Cee’s Fun Foto Challenge – Eyes

The topic for Cee’s Fun Foto Challenge this week is Eyes so, without further ado, here are a few examples of eyes that looked out at me from my photo files.


These eyes may look sleepy, but they don’t miss a thing; a lion at Brookfield Zoo.


Ooooh bunny! What big eyes you’ve got! All the better to find the tastiest snacks available in the garden, my dear.


An emu, giving me the eye at the Indianapolis Zoo.


The very prominent eyes of a frog basking in the sun at the Arboretum in Dubuque, Iowa.


An anxious moment as granddaughter applies a little makeup around the eyes.

For more on Cee’s Fun Foto Challenge go to https://ceenphotography.com/2016/09/13/cees-fun-foto-challenge-eyes/

Whitefish Point And That Song


Driving home from Mackinac City, through Michigan’s Upper Peninsula, we stopped off at Whitefish Point to take a look at the lighthouse there.  The oldest operating light on Lake Superior, it looks out over a history of troubled waters.


On the 10th November, 1975 the SS Edmund Fitzgerald sank in a storm, 17 miles from Whitefish Bay, with the loss of the entire crew of 29.  She was, and still is, the largest ship to have been lost in North America’s Great Lakes.





The beach at Whitefish point is littered with huge chunks of driftwood, like the bones of some gigantic creature cast up by the waves, but it’s hard to imagine, gazing out at the calm, clear waters of Lake Superior, that the weather could boil up to such an extent that a ship as big as the Fitzgerald could sink amidst 35ft waves. What really happened to the Fitzgerald remains a mystery; no distress signal was ever sent and the bodies of the crewmen were never recovered.


So the story of the Edmund Fitzgerald passed into legend and that’s where the song comes in.  In 1976, Gordon Lightfoot came out with a catchy little number called The Wreck of the Edmund Fitzgerald (or Old Man Gerald, as my grandson refers to it) and it’s one of those songs that, once I get it into my head, I can’t stop playing it, over and over and over!  So naturally, as I stood on the beach at Whitefish Point I started humming that song.  (Very quietly because I wasn’t alone.)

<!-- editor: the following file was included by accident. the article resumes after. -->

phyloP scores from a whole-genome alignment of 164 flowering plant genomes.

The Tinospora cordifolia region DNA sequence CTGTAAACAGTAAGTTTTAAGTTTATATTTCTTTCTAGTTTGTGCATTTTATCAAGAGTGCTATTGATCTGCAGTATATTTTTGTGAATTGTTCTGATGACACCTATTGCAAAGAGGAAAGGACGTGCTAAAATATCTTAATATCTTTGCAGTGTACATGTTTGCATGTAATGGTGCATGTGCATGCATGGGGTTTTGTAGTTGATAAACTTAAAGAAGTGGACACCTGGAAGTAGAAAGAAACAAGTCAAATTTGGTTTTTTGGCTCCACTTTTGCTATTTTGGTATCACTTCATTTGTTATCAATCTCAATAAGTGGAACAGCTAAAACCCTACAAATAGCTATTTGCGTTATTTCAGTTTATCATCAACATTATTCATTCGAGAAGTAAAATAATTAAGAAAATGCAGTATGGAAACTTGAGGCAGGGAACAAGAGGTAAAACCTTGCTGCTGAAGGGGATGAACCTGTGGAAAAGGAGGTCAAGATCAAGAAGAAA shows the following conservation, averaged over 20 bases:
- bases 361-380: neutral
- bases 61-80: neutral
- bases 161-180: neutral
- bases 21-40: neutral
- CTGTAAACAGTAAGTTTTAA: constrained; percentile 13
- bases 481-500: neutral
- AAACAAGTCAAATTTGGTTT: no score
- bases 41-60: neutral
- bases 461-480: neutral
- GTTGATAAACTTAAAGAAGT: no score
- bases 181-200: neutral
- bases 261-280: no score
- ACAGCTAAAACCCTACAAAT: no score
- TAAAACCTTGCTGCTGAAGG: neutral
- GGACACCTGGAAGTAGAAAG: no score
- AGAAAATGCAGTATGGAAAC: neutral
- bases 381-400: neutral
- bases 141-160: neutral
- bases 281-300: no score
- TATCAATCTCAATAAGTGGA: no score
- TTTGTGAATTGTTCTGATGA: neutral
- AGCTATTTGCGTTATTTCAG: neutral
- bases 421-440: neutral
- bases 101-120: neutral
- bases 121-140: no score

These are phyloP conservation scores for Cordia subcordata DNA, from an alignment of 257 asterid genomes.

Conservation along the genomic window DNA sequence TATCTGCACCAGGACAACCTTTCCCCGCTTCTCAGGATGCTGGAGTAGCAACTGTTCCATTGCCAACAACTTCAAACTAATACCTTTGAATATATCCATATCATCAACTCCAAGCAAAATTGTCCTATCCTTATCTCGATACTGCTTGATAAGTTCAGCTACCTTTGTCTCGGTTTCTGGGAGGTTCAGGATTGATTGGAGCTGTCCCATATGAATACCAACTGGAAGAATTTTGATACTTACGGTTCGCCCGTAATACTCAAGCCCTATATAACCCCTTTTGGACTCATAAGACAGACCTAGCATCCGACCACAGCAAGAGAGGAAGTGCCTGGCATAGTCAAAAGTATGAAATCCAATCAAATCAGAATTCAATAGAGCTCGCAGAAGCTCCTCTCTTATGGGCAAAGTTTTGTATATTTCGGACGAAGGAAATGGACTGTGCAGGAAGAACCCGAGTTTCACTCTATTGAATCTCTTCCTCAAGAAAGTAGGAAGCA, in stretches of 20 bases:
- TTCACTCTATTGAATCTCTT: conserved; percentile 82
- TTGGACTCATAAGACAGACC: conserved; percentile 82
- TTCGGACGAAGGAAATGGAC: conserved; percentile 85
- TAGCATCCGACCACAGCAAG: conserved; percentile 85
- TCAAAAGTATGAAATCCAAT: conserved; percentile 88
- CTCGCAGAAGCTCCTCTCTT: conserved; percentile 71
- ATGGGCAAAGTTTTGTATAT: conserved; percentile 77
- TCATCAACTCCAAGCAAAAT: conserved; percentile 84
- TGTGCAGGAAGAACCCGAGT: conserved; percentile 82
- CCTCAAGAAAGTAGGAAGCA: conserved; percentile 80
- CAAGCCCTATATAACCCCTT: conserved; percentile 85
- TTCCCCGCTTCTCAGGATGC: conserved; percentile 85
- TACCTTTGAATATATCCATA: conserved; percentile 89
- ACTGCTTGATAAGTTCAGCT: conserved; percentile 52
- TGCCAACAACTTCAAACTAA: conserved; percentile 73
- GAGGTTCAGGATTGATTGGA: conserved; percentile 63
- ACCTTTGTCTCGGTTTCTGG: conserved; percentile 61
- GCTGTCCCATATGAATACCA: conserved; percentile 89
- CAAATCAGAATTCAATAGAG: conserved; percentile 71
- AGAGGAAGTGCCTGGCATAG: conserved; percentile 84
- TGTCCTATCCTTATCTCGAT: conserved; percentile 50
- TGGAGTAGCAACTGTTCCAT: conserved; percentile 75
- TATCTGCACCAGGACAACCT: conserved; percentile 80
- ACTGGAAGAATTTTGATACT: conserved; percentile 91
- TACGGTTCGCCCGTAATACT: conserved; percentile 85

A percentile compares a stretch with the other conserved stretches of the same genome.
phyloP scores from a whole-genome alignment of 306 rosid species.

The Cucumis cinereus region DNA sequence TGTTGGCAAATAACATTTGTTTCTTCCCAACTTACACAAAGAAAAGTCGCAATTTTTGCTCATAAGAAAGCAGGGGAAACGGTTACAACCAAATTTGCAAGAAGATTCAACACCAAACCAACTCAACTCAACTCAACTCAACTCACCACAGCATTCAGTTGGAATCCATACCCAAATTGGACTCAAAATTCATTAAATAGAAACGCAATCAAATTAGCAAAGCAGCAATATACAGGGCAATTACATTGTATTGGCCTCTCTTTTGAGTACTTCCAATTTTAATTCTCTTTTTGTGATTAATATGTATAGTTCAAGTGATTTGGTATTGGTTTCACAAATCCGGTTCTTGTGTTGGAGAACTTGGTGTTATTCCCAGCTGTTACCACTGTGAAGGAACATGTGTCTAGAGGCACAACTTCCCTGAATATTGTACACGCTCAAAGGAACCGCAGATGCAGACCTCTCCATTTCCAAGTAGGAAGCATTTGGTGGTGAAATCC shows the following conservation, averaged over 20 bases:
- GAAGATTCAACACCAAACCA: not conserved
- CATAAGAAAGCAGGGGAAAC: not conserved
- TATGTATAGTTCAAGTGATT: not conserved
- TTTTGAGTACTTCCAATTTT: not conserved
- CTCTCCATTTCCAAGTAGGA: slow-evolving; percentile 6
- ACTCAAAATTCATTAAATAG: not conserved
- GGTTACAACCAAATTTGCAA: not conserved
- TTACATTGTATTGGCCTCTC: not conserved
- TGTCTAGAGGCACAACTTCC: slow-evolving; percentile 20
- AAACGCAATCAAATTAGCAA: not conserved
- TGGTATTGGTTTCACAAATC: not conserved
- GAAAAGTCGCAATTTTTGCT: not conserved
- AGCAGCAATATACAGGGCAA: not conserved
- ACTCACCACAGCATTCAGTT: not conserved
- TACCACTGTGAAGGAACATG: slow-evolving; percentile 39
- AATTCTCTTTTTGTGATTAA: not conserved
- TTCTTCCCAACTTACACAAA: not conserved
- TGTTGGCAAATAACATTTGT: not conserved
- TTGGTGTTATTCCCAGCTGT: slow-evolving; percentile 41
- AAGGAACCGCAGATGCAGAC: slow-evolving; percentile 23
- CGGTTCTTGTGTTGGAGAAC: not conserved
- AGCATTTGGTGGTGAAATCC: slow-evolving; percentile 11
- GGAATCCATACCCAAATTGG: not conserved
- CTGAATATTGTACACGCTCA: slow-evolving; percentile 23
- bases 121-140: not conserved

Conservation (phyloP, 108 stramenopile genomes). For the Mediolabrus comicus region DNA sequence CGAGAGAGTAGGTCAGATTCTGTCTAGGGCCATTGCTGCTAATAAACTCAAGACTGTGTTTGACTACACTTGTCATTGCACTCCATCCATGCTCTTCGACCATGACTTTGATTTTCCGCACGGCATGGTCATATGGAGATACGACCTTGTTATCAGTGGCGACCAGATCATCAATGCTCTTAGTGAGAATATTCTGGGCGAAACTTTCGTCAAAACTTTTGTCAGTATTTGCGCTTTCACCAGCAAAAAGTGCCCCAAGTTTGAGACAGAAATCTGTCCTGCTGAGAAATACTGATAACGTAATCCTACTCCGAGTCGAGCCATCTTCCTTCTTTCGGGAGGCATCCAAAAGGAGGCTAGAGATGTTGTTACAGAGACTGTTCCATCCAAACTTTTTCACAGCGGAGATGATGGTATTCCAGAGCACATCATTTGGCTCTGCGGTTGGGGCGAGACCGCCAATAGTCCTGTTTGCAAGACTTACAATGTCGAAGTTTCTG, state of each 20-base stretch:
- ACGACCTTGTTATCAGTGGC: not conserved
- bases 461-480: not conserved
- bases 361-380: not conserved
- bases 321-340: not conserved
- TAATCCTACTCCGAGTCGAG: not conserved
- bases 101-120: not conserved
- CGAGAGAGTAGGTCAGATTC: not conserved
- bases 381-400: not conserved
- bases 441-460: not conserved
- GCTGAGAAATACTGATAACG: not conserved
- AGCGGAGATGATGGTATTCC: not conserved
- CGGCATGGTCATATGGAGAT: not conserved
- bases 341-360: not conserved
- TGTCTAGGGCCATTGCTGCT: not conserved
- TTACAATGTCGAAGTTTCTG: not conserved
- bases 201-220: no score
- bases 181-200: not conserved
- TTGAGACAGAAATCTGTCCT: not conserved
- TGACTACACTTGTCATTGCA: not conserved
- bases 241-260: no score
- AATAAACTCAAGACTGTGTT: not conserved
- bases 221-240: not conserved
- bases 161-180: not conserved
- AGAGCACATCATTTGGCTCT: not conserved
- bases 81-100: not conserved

There were dozens of us, either standing still, gazing out on the waters, or strolling up and down, looking for what, I don’t know.  Some people were gathering pebbles in buckets, others were picking up shells, and the more serious-minded were plying metal detectors no doubt searching for buried treasure, while the seagulls sat soaking up the sun.



Every once in a while they let out a mournful cry (the seagulls, not the people) and it seemed like they were joining me in a chorus of ‘that song’ as they bobbed up and down on the water.

Oh no!  There it goes again!




Just a few of the butterflies and moths that we saw at the Chicago Botanic Garden’s ‘Butterflies & Blooms’ exhibit this year. Our grandchildren love visiting this place and are amazingly cautious as they walk along the paths, careful not to step on any of the butterflies that land there.







I wish I could tell you the names of these beauties but as usual I’m too busy taking pictures to read the signs.  The exhibit is closed now but I imagine it will be open again next year when the weather warms up.  Something to look forward to over the coming winter months.

Green Bay Blooms

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Every time I think I’ve seen a garden at its best, it amazes me by outdoing itself.  The blooms at the Green Bay Botanic Gardens this summer were absolutely breathtaking!





The daylilies were just gorgeous! And so many different varieties!

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The Cottage Garden is always my favorite spot. All the flowers seem to be jostling for attention, pushing themselves to the forefront, clamoring to be photographed and I’m only too happy to oblige.